WHO HE IS
Ten years ago, Frédéric Tandy opened Ratinaud French Cuisine, a charcuterie brimming with cured meats, rillettes, sausages and imported cheeses. Since then, it has grown into a thriving business on Gottingen Street. But few know that, instead of a charcuterie, Tandy's original plan was to open a French bistro. "I had this great idea, but nothing to back it up financially because I had no assets at the time in Canada," he says. "So, I looked around Halifax for what was missing, and I decided to open a specialty store." The bistro itch was left unscratched until Tandy ran into Christopher Campbell, the owner of hot Almon Street eatery Almonak, and found that they had compatible business goals.
"He's really into coffee and I wanted to do bistro-style food, like sandwiches, salads and soups," Tandy says. "We wanted something very simple—something accessible to everybody." They combined their efforts and created Improv Café, a cafe during the day and a bar on Friday and Saturday nights.
WHERE HE DOES IT
Improv Café is tucked behind Ratinaud at 2157 Gottingen Street, in the space that used to be occupied by The Kitchen Table, Tandy's former dining experience that featured a multi-course tasting menu. "Even though the response was great," he says of The Kitchen Table, "the demand wasn't high enough to keep it going." And so, after The Kitchen Table closed, the space sat empty—until Improv opened in November. "The biggest satisfaction is seeing the energy in here again," Tandy says. "It went from being dead, to being alive."
While The Kitchen Table was sophisticated, the atmosphere at Improv is relaxed, cozy and laidback. Egos are left at the door. In terms of the layout, not much has changed. There is more seating and fresh paint on the walls, but it remains a pleasant mix of industrial and rustic with wooden beams, exposed brick and an open-concept kitchen.
WHAT HE DOES
Improv Café might focus on simplicity, but that doesn't mean it skimps on creativity. "The beautiful thing about cooking is that your creativity only stops when you decide to stop it," Tandy says. "Simplicity doesn't mean you're restricted to certain things. You can do improv onstage, but also in the kitchen."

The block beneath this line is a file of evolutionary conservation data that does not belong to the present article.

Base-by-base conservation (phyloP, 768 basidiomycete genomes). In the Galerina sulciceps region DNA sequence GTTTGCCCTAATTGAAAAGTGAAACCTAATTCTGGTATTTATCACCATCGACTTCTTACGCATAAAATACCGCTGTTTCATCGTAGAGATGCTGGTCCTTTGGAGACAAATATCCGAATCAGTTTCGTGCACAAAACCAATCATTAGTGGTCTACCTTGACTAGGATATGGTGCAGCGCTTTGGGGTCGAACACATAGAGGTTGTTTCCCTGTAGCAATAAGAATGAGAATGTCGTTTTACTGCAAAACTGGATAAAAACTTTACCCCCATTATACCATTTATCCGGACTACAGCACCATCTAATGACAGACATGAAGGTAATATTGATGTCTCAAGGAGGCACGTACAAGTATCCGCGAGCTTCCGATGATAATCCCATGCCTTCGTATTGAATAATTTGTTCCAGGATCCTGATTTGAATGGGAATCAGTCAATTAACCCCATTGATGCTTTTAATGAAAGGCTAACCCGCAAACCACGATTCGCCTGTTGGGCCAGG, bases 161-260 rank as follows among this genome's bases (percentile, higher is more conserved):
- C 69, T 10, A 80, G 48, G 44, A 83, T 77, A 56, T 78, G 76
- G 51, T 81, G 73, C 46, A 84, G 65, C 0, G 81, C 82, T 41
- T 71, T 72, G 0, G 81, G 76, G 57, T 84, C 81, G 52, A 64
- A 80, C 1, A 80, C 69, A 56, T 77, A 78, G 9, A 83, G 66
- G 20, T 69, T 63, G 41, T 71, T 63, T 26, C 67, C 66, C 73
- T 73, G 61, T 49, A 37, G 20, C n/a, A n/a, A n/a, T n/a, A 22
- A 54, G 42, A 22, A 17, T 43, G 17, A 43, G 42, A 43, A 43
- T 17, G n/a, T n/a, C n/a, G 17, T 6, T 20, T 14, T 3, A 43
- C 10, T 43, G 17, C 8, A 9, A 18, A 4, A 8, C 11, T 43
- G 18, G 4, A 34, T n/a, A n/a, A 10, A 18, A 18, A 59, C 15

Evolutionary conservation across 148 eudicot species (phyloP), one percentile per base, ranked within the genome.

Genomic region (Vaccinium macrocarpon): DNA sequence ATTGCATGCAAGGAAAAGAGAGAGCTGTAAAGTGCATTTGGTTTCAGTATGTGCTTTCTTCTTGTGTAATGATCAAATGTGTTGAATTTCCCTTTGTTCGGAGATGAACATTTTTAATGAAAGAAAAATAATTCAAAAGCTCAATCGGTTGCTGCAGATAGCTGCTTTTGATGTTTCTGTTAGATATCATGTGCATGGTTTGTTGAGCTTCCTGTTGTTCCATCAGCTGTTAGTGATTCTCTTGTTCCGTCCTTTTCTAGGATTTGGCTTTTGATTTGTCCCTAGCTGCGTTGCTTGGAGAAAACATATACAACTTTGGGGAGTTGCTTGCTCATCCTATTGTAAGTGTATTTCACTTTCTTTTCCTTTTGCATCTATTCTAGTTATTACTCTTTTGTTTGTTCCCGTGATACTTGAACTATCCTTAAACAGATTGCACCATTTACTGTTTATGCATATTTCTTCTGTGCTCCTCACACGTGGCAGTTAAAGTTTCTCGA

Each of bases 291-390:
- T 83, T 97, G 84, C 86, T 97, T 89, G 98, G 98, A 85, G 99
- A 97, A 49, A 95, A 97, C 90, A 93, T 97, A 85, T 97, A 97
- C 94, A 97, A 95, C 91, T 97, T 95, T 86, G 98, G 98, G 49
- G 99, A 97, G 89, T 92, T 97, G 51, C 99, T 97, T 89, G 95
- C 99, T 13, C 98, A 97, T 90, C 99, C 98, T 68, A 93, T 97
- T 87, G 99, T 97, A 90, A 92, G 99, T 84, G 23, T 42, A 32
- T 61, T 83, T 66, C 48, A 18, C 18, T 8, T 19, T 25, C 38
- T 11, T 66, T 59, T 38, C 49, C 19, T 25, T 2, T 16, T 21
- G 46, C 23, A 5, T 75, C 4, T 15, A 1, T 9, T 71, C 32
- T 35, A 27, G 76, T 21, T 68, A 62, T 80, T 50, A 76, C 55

All of the cafe's sandwiches and salads are made to order and include products found at Ratinaud. There's a cured-meat sandwich with noix de jambon, grison, ventrêche, arugula pesto, gherkins and house-made mayo and mustard; a breakfast sandwich topped with smoked gouda, sunny-side-up eggs, pickles and ventrêche; a classic Parisian ham and cheese; and a weekly special that gets a bit more avant-garde, such as next week's beef-tongue sandwich. Salads depend on what's available at the market in the winter, such as marinated kale, pea shoots, sliced beets, carrots and radishes.
On Friday and Saturday nights, guests will find an entirely different menu and a selection of beer and wine. They can build their own charcuterie board, snack on house-made potato chips or enjoy other light fare, such as smoked salmon carpaccio and duck prosciutto salad.
WHY IT WORKS
Tandy says that Improv's success depends largely on his and Campbell's strong business relationship—"we have good communication and a lot of support for each other"—and the passion and dedication from their staff—"our team is everything." Beyond the people who keep Improv running, Tandy believes that sourcing fresh ingredients is key to creating quality products. "I see local as common sense," Tandy says. "It's better ingredients, it's better for the environment and you're supporting the community."
Not only does Tandy source from local growers and farmers, but he also collects ingredients from his own backyard, such as rose petals, spruce tips and wild mushrooms. "Foraging is part of my passion for cooking," he says. "There is so much gold in the woods. If you don't start with good ingredients, it doesn't matter how good you are."